The minimum resources they quote, apply to inactifs not workers.
“La condition relative à la possession de ressources suffisantes, qui est mentionnée au 2o de
l’article L.121-1 du CESEDA, concerne uniquement les citoyens de l’UE qui séjournent en France en qualité de non-actifs et ne vise donc pas les travailleurs, qu’ils soient salariés ou non salariés.”
Under EU rules the criterion for workers, both employed and self employed, is that their work should be “genuine and effective” and “not on such a small scale as to be regarded as purely marginal and ancillary”.
" Doit être considérée “travailleur” toute personne qui exerce des activités réelles effectives,
à l’exclusion d’activités tellement réduites qu’elles se présentent comme purement marginales et accessoires".
It depends what your partner’s earnings were, if they are so low as to be judged marginal and ancillary then the problem wouldn’t be solved, but it does look as if they are using entirely the wrong criterion to assess whether or not it’s acceptable. (Although I don’t understand the comment about resources equivalent to SMIC being 550€ a month because full time SMIC is around 1500€ a month).

Thanks Anna, I’ll have a look at the document you linked to. No, I don’t understand the SMIC reference either on reflection.
The préfectures seem to be
so inconsistent in the way they issue the CdS. We have a friend in Charente region, just arrived from UK with no job and given 10 year residency immediately

Roger, my suggestion to you would be to get in touch with the British (via their outreach program on Brexit) embassy in Paris, as they are keen to hear of any particular difficulties that people are experiencing in obtaining CdS, other than the normal/abnormal slowness. They are also in touch with the various Prefectures, so they “might” be able to prod the Prefecture to find out what is really going on. Certainly, this was the advice we were given last February when they were organising Brexit-information sessions.

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Alex, thanks for your suggestion. I’ll certainly do as you suggest and try to glean some more insights.

Hi, am in a similar situation oly been here though less than 3 years. Its very hard to get any infomation on this subject, I contacted RIFT but never heard back, so not sure where else to go.

regards Vanessa

Vanessa, that’s probably because “concubinage” or “union libre” has a one-line entry in the Civil Code (Article 515-8). In other words, whilst the legislator has recognised the formal existence of such unions, it has not attached any other particular rights to that status (as opposed to marriage, or civil partnerships). Much of the treatment accorded to concubines come from case law, and case law, as lawyers are wont to say, is ever changing (albeit very slowly in some cases). In particular, in Roman code -based societies like France, case law does not generally substitute the law.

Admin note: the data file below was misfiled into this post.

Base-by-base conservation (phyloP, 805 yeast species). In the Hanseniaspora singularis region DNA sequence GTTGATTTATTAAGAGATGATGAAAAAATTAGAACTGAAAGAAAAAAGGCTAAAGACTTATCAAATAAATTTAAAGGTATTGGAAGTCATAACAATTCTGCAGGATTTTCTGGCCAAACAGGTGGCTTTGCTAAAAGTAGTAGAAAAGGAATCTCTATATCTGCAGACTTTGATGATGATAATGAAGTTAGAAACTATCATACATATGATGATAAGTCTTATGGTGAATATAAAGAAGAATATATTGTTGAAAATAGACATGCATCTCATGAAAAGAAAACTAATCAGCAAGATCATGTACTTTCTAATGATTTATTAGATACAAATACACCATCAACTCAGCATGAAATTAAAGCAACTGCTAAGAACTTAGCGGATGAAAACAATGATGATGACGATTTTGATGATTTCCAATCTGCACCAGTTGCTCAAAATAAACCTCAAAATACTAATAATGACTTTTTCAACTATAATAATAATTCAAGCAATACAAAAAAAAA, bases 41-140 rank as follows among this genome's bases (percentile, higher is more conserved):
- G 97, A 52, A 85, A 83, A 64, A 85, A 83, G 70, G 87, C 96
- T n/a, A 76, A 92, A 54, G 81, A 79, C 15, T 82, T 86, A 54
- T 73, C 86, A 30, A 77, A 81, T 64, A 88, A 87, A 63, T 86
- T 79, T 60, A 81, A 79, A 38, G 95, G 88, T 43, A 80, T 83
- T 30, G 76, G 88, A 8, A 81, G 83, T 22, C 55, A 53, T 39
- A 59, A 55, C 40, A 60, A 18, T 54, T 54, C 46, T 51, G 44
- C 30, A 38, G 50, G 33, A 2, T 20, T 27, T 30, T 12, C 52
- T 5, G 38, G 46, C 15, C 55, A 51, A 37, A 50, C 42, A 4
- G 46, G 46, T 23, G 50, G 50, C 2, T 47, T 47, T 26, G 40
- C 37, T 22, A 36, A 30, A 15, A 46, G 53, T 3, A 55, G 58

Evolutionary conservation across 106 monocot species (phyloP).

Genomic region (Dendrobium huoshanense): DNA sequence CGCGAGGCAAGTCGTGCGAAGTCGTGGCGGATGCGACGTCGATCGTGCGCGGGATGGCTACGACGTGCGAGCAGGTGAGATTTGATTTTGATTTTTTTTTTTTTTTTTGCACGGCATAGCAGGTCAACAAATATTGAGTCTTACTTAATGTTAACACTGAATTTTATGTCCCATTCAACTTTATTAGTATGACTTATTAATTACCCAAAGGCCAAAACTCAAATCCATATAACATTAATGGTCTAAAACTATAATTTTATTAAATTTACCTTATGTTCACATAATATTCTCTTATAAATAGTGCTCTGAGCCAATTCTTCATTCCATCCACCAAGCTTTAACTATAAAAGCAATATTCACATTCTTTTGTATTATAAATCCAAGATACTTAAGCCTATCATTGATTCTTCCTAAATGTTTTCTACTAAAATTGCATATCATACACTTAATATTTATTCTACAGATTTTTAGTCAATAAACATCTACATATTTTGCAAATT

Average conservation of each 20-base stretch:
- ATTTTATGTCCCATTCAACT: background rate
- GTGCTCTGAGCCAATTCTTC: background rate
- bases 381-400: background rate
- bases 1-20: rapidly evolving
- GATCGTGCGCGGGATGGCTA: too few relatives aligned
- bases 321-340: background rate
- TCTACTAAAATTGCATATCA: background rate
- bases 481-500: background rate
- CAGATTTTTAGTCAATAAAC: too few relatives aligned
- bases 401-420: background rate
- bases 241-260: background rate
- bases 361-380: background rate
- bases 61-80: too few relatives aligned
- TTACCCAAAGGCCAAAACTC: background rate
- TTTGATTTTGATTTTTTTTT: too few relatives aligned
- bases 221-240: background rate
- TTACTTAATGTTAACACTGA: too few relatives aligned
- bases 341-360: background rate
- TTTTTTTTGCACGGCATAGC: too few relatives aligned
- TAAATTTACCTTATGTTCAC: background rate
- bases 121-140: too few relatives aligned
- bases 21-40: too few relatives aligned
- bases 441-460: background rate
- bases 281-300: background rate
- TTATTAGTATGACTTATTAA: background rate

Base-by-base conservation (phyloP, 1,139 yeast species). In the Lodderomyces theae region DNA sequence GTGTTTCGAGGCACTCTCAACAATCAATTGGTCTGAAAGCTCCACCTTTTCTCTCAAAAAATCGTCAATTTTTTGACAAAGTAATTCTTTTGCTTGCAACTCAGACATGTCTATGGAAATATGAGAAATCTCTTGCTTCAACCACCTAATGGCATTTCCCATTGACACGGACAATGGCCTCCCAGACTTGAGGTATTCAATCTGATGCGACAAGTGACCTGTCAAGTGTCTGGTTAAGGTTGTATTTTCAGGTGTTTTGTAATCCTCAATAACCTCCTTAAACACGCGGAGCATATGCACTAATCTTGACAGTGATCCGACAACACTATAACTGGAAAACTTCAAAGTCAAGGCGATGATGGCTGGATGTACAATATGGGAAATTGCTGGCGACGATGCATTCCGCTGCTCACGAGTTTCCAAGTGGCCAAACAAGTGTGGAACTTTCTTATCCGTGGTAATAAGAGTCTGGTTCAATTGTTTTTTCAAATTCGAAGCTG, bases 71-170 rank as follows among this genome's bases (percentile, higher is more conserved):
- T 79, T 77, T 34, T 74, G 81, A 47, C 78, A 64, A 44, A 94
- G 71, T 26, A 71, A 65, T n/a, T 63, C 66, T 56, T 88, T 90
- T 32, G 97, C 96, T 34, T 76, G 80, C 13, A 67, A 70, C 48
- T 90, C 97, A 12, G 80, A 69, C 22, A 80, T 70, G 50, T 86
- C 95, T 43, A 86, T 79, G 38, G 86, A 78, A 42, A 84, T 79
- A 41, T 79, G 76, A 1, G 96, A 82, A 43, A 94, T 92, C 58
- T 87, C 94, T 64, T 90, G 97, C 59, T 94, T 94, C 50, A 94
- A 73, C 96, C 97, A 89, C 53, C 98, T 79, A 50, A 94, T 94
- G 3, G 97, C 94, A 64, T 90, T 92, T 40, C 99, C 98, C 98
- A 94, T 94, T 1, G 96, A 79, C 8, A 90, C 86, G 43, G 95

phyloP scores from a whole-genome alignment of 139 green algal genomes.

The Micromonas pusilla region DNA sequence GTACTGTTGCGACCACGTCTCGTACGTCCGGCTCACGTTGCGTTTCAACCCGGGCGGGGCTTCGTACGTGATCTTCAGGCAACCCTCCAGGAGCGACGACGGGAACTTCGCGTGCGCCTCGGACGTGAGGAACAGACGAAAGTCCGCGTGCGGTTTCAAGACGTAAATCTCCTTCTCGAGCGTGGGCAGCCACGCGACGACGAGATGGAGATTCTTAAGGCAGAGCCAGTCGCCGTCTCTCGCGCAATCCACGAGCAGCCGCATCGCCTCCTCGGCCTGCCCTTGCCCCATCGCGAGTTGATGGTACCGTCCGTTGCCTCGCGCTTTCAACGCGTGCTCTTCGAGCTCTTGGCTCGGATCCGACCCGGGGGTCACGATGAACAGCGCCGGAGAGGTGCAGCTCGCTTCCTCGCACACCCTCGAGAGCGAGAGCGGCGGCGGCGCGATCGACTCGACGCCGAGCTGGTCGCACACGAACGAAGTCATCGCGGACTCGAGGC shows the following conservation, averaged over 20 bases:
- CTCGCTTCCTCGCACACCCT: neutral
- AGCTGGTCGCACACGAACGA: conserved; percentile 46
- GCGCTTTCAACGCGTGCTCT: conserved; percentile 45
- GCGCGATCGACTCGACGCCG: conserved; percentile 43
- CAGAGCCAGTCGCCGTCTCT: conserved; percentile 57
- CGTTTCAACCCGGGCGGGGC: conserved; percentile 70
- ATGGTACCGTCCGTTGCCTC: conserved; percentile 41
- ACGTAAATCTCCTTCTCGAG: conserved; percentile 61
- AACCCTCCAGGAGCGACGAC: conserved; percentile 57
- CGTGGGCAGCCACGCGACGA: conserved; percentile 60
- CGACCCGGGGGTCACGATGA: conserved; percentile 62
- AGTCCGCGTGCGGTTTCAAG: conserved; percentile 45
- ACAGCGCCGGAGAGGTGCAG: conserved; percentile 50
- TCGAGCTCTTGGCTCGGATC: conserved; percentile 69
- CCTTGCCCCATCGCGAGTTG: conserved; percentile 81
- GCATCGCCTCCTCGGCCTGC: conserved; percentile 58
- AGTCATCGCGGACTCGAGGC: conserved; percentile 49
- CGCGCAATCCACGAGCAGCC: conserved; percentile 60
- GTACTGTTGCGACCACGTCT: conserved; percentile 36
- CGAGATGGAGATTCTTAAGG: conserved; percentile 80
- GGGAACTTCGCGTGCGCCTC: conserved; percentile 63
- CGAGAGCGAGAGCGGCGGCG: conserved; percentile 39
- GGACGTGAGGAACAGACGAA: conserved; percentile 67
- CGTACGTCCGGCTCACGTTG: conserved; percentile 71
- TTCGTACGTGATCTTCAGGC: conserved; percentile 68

Assuming Brexit happens on 31 Jan, no doubt France will then update its Brexit website and we will all know what is what. At present the website sets out what will happen in the event of a disorderly withdrawal, and also the proposed arrangements subject to reciprocity in the event of an agreement being reached. Once there is certainty then France will spell out exactly what is required, and assuming an agreement is reached you’ll have until the end of the year to get your ducks in a row, if necessary, before you apply for your cds. Until then nothing is definite although I think we can be confident that everyone who has met the FoM conditions will have nothing to worry about.

You can submit queries to the Your Europe website and they always reply, but as Alex has said, I suspect you are hoping for information that does not exist. French inheritance law, tax law etc makes no special provision for concubines, they are treated as two non related people.

I just re-read this and one point that occurs to me, which probably you have already taken into account yourself but if not it’s maybe worth considering, is that it’s presumably irrelevant who supports her financially. If it was her parents, or her aged aunt, or a trust fund, it would be the same - she wouldn’t qualify for RMI because she has sufficient resources not to need it. So I don’t think this has any direct bearing on the concubine status issue.

In fact I don’t think that state support would make the CdS easier to obtain. I submitted my history of earnings as a micro entrepreneur over 5 years and there may well have been a few months in the early years when my earnings were low and I received prime pour l’emploi. But you don’t declare the prime on your tax form, it isn’t included in your total annual income, and the préfecture weren’t interested in whether I’d received any state benefits or not. If you’re applying as a worker they are only interested in your earned income.